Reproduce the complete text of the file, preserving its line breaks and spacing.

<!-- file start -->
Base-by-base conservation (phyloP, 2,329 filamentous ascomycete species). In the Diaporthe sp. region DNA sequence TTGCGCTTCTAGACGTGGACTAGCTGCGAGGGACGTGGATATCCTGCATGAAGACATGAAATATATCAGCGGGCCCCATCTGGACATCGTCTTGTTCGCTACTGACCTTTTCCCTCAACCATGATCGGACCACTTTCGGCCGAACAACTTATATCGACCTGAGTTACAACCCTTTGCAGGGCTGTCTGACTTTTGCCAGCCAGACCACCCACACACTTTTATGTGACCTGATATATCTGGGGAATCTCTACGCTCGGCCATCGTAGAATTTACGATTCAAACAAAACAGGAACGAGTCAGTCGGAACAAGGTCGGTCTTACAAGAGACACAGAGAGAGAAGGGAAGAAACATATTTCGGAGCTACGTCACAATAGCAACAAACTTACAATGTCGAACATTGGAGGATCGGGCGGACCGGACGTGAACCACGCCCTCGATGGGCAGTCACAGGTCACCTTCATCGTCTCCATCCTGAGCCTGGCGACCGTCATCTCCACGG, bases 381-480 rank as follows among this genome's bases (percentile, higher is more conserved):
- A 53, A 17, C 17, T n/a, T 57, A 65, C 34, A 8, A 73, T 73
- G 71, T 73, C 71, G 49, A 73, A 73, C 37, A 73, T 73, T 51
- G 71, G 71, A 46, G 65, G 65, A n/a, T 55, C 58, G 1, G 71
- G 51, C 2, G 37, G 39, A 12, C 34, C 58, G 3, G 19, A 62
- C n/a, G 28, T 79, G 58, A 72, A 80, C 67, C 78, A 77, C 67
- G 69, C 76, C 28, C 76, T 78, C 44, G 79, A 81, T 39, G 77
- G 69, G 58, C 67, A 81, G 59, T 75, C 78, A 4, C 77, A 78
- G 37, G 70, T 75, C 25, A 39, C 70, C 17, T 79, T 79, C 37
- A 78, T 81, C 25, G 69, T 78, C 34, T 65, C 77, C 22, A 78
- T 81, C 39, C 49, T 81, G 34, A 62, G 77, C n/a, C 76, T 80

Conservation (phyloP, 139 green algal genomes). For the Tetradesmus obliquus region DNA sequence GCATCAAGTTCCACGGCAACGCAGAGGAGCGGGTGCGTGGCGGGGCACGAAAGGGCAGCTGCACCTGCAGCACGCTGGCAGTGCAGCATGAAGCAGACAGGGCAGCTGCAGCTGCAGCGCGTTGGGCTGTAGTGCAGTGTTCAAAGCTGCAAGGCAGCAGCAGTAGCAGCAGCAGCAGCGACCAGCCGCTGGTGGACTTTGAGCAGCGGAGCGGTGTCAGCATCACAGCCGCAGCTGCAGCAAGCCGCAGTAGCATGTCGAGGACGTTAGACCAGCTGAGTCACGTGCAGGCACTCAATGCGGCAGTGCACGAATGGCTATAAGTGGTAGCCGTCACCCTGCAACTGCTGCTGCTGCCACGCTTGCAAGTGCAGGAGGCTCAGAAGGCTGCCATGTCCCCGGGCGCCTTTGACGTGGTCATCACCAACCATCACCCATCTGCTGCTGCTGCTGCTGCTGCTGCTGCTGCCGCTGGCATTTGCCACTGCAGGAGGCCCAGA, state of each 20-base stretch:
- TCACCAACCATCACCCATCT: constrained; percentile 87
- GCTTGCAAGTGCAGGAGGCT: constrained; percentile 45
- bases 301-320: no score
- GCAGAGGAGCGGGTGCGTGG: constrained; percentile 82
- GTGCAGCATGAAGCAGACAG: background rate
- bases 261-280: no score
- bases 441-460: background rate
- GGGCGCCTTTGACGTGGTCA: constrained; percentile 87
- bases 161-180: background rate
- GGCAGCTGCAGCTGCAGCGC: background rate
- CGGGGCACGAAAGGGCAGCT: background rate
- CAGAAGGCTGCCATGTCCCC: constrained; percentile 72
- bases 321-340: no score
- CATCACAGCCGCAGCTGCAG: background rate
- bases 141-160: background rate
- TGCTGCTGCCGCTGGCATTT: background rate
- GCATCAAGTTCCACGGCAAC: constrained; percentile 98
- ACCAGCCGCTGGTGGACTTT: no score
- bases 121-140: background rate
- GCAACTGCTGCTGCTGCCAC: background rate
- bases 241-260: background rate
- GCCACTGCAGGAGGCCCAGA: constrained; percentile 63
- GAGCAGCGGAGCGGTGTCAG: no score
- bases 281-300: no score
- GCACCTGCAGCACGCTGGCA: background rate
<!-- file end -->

Base-by-base conservation (phyloP, 2,329 filamentous ascomycete species). In the Diaporthe sp. region DNA sequence TTGCGCTTCTAGACGTGGACTAGCTGCGAGGGACGTGGATATCCTGCATGAAGACATGAAATATATCAGCGGGCCCCATCTGGACATCGTCTTGTTCGCTACTGACCTTTTCCCTCAACCATGATCGGACCACTTTCGGCCGAACAACTTATATCGACCTGAGTTACAACCCTTTGCAGGGCTGTCTGACTTTTGCCAGCCAGACCACCCACACACTTTTATGTGACCTGATATATCTGGGGAATCTCTACGCTCGGCCATCGTAGAATTTACGATTCAAACAAAACAGGAACGAGTCAGTCGGAACAAGGTCGGTCTTACAAGAGACACAGAGAGAGAAGGGAAGAAACATATTTCGGAGCTACGTCACAATAGCAACAAACTTACAATGTCGAACATTGGAGGATCGGGCGGACCGGACGTGAACCACGCCCTCGATGGGCAGTCACAGGTCACCTTCATCGTCTCCATCCTGAGCCTGGCGACCGTCATCTCCACGG, bases 381-480 rank as follows among this genome's bases (percentile, higher is more conserved):
- A 53, A 17, C 17, T n/a, T 57, A 65, C 34, A 8, A 73, T 73
- G 71, T 73, C 71, G 49, A 73, A 73, C 37, A 73, T 73, T 51
- G 71, G 71, A 46, G 65, G 65, A n/a, T 55, C 58, G 1, G 71
- G 51, C 2, G 37, G 39, A 12, C 34, C 58, G 3, G 19, A 62
- C n/a, G 28, T 79, G 58, A 72, A 80, C 67, C 78, A 77, C 67
- G 69, C 76, C 28, C 76, T 78, C 44, G 79, A 81, T 39, G 77
- G 69, G 58, C 67, A 81, G 59, T 75, C 78, A 4, C 77, A 78
- G 37, G 70, T 75, C 25, A 39, C 70, C 17, T 79, T 79, C 37
- A 78, T 81, C 25, G 69, T 78, C 34, T 65, C 77, C 22, A 78
- T 81, C 39, C 49, T 81, G 34, A 62, G 77, C n/a, C 76, T 80

Conservation (phyloP, 139 green algal genomes). For the Tetradesmus obliquus region DNA sequence GCATCAAGTTCCACGGCAACGCAGAGGAGCGGGTGCGTGGCGGGGCACGAAAGGGCAGCTGCACCTGCAGCACGCTGGCAGTGCAGCATGAAGCAGACAGGGCAGCTGCAGCTGCAGCGCGTTGGGCTGTAGTGCAGTGTTCAAAGCTGCAAGGCAGCAGCAGTAGCAGCAGCAGCAGCGACCAGCCGCTGGTGGACTTTGAGCAGCGGAGCGGTGTCAGCATCACAGCCGCAGCTGCAGCAAGCCGCAGTAGCATGTCGAGGACGTTAGACCAGCTGAGTCACGTGCAGGCACTCAATGCGGCAGTGCACGAATGGCTATAAGTGGTAGCCGTCACCCTGCAACTGCTGCTGCTGCCACGCTTGCAAGTGCAGGAGGCTCAGAAGGCTGCCATGTCCCCGGGCGCCTTTGACGTGGTCATCACCAACCATCACCCATCTGCTGCTGCTGCTGCTGCTGCTGCTGCTGCCGCTGGCATTTGCCACTGCAGGAGGCCCAGA, state of each 20-base stretch:
- TCACCAACCATCACCCATCT: constrained; percentile 87
- GCTTGCAAGTGCAGGAGGCT: constrained; percentile 45
- bases 301-320: no score
- GCAGAGGAGCGGGTGCGTGG: constrained; percentile 82
- GTGCAGCATGAAGCAGACAG: background rate
- bases 261-280: no score
- bases 441-460: background rate
- GGGCGCCTTTGACGTGGTCA: constrained; percentile 87
- bases 161-180: background rate
- GGCAGCTGCAGCTGCAGCGC: background rate
- CGGGGCACGAAAGGGCAGCT: background rate
- CAGAAGGCTGCCATGTCCCC: constrained; percentile 72
- bases 321-340: no score
- CATCACAGCCGCAGCTGCAG: background rate
- bases 141-160: background rate
- TGCTGCTGCCGCTGGCATTT: background rate
- GCATCAAGTTCCACGGCAAC: constrained; percentile 98
- ACCAGCCGCTGGTGGACTTT: no score
- bases 121-140: background rate
- GCAACTGCTGCTGCTGCCAC: background rate
- bases 241-260: background rate
- GCCACTGCAGGAGGCCCAGA: constrained; percentile 63
- GAGCAGCGGAGCGGTGTCAG: no score
- bases 281-300: no score
- GCACCTGCAGCACGCTGGCA: background rate